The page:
Fact Sheet: United Nations Headquarters
With the plans approved, action to carry them out moved ahead quickly. The 270 residential tenants were relocated at United Nations expense, the meat packers and bargemen departed, and the existing buildings were demolished. The construction contract was awarded in January 1949 to a combination of four large New York building firms. Nineteen months later, on 21 August 1950, the Secretariat workers moved into their new offices.
The first Secretary-General, Trygve Lie of Norway, laid the cornerstone at a dedication ceremony on 24 October 1949 (UN Day), in the presence of President Harry S. Truman of the United States. The inscription on the cornerstone is "United Nations" in the five official languages used in 1949 (Chinese, English, French, Russian, and Spanish) with the date in Roman numerals.
The cornerstone was prepared with a metal box containing a copy of the Charter and the Declaration of Human Rights, a copy of the schedule of meetings and documents such as the meeting records of the Headquarters Advisory Committee. The box was sealed by Secretary-General Trygve Lie and Director of Planning Wallace K. Harrison. The cornerstone is underground east of the Library Building on the southern boundary of the UN site.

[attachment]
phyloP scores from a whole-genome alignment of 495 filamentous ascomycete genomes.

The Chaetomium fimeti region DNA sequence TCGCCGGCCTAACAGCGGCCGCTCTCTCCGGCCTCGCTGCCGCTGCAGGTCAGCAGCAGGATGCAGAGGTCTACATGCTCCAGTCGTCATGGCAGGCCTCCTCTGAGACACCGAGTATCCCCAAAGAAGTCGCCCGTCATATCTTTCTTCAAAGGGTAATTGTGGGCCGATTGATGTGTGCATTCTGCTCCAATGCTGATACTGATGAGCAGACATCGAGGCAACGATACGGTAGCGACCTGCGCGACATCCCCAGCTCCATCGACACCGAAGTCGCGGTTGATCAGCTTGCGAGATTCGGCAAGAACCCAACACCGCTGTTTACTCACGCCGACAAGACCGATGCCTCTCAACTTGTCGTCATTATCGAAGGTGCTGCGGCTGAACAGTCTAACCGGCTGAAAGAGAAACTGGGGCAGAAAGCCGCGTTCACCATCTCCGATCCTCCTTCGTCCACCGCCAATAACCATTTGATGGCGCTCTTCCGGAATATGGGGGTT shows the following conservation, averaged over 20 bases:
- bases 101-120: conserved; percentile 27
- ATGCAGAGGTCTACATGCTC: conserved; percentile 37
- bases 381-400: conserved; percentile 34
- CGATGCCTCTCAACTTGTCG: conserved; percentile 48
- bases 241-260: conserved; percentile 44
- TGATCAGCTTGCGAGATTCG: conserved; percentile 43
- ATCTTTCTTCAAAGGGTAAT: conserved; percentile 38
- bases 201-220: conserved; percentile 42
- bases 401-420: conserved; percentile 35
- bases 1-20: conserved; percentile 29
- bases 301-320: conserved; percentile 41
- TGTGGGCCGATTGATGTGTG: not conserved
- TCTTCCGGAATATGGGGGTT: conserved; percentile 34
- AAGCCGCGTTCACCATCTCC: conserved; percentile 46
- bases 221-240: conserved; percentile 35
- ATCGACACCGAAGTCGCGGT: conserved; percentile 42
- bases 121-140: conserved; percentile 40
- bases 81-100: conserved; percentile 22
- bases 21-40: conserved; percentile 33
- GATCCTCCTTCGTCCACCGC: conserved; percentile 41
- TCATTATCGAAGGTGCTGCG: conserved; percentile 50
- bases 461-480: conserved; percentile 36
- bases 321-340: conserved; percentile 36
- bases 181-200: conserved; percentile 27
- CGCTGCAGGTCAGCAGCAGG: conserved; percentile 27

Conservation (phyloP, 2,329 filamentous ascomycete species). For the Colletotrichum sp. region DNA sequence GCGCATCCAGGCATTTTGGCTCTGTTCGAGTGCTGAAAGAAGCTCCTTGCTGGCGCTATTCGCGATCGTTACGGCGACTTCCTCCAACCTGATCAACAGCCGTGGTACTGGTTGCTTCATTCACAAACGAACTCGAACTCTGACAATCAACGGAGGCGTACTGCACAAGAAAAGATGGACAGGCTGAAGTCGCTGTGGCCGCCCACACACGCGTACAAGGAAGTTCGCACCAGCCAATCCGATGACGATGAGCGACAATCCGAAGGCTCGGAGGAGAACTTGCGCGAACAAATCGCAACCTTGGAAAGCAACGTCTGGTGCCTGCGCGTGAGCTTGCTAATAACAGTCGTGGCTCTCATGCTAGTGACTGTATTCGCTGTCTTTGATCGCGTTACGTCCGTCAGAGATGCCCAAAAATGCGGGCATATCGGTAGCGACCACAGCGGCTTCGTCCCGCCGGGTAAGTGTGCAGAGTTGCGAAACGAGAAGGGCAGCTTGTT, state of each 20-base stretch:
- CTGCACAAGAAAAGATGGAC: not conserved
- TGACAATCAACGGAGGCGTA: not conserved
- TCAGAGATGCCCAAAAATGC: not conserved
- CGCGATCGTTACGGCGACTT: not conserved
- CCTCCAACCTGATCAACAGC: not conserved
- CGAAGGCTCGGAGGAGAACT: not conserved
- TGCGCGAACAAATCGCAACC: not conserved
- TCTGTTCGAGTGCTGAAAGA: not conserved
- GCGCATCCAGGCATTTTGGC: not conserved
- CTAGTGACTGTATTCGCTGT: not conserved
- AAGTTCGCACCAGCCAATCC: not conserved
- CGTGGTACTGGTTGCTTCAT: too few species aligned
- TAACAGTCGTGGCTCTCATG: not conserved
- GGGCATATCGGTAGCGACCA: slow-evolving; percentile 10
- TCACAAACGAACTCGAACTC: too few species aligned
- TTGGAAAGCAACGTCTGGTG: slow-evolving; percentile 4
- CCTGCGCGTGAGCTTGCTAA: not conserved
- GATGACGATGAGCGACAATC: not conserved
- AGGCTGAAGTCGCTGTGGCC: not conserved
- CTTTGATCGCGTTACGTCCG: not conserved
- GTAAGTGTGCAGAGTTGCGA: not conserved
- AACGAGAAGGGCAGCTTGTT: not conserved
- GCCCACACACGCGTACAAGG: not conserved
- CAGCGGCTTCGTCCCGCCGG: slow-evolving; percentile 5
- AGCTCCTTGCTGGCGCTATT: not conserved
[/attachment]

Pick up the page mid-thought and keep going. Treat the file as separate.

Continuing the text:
The first major addition to the Headquarters complex was the Dag Hammarskjöld Library, completed in 1961.
Over the years, the interiors of the buildings have been altered to accommodate the many States that have joined the Organization since its inception. In 1947 when construction plans were drawn up, there were 57 Member States, and provision was made for an increase in membership to 70. This anticipated increase had been exceeded by 1955. An expansion programme was completed in 1964 providing space for a membership of 126.
To accommodate the greatly expanded membership of the United Nations, the General Assembly in 1976 approved a set of major alterations to refurnish and enlarge the seating capacity of the General Assembly Hall and all the large conference rooms. Alterations were completed in 1980.
Since the growth of the staff could not be accommodated in the existing Secretariat Building, it has been necessary to rent office space in adjacent buildings. A large number of staff, including the personnel of the United Nations Development Corporation (UNDC), is located across First Avenue on 44th Street. The Corporation is a public-benefit, non-profit Organization created by New York State to provide facilities for the United Nations and related Organizations.
A third building was erected in early 1987 by the Corporation to house the United Nations Children's Fund (UNICEF).
A modern documents reproduction plant was completed in June 1981. It occupies two levels beneath the broad lawn north of the Assembly Building.
Another project was a 750-seat cafeteria for staff and delegates, located in a two-storey building at the south-east corner of the Secretariat Building overlooking the East River. This structure was finished in 1982.
The most ambitious renovation to date was launched with a ground-breaking ceremony on 5 May 2008, marking the beginning of a five-year, $1.9 billion overhaul of the UN landmark complex.